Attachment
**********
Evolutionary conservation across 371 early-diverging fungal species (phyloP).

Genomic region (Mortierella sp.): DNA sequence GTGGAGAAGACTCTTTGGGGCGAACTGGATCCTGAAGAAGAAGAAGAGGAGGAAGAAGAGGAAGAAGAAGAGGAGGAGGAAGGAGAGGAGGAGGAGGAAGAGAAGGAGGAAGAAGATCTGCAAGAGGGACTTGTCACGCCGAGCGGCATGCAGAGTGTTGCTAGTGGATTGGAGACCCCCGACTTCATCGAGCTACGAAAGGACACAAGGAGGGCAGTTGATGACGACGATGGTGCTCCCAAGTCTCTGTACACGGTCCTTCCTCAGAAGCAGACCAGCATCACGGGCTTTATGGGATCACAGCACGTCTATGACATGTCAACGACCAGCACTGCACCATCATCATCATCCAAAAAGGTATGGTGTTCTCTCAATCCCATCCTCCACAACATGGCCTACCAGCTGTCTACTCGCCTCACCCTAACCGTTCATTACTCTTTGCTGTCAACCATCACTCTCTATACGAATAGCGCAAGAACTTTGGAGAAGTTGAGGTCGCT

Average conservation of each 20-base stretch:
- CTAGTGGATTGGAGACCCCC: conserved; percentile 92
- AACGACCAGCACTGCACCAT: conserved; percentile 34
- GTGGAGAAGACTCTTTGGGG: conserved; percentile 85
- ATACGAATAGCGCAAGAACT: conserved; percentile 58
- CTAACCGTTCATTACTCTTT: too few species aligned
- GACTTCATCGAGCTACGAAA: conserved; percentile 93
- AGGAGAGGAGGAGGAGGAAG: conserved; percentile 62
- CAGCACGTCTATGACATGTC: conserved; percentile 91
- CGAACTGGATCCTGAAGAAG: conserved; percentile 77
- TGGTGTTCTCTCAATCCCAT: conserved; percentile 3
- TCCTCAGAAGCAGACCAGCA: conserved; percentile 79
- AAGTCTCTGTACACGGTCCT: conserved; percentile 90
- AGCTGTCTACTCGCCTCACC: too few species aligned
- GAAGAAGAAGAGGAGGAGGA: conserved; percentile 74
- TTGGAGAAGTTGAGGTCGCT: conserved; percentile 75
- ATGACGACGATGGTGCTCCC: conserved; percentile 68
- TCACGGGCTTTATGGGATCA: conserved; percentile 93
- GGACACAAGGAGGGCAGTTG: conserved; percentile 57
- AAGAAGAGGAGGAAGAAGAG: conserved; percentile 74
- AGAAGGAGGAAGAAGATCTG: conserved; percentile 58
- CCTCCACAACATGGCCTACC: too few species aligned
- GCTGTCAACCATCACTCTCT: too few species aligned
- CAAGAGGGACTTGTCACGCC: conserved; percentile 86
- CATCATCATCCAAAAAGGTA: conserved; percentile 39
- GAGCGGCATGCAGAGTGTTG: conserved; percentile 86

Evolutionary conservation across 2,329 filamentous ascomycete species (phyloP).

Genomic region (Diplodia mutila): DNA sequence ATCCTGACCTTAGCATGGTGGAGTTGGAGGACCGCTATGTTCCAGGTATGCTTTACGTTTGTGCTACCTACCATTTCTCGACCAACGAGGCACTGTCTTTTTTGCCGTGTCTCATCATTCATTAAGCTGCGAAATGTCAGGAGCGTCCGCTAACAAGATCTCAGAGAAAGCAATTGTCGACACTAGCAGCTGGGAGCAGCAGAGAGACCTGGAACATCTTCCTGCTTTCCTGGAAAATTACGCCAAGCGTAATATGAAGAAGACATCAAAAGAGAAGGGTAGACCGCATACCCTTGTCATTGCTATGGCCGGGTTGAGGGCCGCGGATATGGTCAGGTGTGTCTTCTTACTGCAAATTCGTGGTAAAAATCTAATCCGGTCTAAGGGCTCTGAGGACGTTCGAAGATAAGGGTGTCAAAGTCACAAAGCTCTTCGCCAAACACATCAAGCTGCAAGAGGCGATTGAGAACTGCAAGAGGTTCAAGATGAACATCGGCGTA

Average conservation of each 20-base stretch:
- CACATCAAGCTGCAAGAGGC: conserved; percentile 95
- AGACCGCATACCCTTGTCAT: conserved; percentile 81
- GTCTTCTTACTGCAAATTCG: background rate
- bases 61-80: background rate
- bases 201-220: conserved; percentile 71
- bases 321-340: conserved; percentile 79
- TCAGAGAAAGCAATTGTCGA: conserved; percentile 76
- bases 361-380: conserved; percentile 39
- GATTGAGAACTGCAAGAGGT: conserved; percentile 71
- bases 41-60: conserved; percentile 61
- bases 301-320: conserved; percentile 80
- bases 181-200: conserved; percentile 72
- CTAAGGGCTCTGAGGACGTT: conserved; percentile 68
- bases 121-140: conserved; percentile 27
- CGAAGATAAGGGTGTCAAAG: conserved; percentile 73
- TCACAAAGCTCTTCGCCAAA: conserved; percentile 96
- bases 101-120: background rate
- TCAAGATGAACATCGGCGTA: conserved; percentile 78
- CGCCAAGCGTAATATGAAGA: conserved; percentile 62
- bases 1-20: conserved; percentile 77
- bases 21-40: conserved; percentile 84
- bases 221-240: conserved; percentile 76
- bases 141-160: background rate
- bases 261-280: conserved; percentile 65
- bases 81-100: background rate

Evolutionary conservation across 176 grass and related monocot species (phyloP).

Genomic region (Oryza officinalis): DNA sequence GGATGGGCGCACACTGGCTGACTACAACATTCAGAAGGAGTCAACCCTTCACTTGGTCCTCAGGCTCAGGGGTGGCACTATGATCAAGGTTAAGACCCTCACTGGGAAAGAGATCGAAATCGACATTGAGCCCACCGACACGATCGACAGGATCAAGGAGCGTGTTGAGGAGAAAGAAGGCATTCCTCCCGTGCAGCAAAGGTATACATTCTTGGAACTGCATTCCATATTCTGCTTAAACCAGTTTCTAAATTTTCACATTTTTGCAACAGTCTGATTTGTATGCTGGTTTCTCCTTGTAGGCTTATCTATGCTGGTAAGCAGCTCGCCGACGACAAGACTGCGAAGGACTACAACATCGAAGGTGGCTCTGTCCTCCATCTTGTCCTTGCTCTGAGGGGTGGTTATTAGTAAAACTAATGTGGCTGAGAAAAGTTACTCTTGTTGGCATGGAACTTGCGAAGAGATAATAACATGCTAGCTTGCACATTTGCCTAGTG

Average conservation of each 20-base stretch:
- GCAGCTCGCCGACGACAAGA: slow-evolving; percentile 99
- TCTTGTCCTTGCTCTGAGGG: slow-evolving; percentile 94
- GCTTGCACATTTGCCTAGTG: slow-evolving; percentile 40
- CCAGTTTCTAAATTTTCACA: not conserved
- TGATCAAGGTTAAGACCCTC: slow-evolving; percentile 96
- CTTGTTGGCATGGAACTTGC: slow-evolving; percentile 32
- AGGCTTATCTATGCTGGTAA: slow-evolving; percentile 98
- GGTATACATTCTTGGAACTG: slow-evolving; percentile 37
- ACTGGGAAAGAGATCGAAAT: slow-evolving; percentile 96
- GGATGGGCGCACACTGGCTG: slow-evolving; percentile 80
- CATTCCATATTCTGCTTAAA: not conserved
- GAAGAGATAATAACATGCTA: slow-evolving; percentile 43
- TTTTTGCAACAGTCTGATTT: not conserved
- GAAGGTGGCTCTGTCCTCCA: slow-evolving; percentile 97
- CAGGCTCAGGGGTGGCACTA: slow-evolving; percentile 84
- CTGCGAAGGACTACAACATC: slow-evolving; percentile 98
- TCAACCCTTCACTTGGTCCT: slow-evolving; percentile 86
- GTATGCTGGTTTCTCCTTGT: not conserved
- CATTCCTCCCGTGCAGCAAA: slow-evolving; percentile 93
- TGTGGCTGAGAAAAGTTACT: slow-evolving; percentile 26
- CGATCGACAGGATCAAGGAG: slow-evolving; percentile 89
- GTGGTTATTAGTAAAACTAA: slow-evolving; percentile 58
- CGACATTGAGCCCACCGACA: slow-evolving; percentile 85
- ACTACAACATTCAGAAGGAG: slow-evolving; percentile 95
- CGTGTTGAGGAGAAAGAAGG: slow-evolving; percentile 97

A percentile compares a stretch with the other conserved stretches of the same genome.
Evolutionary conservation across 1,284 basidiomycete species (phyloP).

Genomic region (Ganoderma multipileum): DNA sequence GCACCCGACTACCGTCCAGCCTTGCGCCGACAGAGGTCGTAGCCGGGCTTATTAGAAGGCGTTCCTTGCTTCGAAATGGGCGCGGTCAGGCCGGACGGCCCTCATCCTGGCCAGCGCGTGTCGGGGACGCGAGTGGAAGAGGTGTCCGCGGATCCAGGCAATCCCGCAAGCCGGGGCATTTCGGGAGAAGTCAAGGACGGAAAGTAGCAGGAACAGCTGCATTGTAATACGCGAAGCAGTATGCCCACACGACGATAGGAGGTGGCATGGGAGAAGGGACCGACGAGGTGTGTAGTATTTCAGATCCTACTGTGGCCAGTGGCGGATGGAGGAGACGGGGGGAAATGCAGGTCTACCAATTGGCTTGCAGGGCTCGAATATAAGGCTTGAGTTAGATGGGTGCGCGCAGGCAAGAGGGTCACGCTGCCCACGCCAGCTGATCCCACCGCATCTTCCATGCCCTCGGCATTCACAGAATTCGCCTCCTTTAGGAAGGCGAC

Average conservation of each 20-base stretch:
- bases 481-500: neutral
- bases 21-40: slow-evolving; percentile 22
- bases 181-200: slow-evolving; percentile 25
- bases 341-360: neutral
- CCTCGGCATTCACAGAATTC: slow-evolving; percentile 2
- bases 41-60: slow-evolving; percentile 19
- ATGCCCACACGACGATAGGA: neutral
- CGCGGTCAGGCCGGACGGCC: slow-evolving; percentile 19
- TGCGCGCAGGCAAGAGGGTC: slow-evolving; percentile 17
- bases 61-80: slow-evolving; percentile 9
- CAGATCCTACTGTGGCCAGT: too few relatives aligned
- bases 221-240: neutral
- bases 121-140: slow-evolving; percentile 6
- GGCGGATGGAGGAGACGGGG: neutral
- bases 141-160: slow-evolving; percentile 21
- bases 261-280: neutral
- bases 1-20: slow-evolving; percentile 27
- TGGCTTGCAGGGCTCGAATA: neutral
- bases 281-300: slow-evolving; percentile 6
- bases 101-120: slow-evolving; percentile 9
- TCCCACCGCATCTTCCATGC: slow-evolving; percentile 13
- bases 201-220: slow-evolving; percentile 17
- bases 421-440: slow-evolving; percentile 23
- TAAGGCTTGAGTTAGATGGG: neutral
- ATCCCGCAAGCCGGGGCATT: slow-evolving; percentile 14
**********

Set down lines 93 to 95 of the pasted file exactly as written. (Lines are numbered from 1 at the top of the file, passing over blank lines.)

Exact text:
- CCTCGGCATTCACAGAATTC: slow-evolving; percentile 2
- bases 41-60: slow-evolving; percentile 19
- ATGCCCACACGACGATAGGA: neutral